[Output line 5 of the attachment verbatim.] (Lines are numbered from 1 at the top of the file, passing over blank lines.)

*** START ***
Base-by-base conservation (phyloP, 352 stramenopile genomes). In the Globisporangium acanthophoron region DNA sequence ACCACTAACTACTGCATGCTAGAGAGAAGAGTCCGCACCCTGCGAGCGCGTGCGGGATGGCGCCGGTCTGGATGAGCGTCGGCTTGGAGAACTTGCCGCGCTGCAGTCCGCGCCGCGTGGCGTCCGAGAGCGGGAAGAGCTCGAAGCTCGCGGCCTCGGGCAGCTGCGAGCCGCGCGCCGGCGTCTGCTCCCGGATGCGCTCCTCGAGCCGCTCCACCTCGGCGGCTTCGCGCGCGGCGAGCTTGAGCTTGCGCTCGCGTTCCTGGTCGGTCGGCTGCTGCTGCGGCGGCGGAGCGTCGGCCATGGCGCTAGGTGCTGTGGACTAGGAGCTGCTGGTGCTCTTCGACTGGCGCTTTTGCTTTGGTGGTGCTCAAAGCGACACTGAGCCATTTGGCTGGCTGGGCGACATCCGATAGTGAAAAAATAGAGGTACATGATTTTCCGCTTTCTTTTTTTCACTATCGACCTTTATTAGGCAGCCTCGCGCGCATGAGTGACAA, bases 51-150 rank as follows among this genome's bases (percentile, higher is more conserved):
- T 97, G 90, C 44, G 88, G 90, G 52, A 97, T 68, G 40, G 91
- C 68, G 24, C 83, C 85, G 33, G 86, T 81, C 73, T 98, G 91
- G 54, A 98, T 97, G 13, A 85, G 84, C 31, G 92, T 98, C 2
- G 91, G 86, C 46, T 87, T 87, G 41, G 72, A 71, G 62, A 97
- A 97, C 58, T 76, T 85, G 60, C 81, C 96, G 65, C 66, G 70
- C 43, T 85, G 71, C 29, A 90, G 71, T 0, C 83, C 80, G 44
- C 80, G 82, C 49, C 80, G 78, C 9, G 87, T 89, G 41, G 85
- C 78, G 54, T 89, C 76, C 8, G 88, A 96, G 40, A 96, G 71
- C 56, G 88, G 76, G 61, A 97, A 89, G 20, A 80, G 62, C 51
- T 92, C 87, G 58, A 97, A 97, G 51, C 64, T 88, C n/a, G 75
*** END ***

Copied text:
- G 91, G 86, C 46, T 87, T 87, G 41, G 72, A 71, G 62, A 97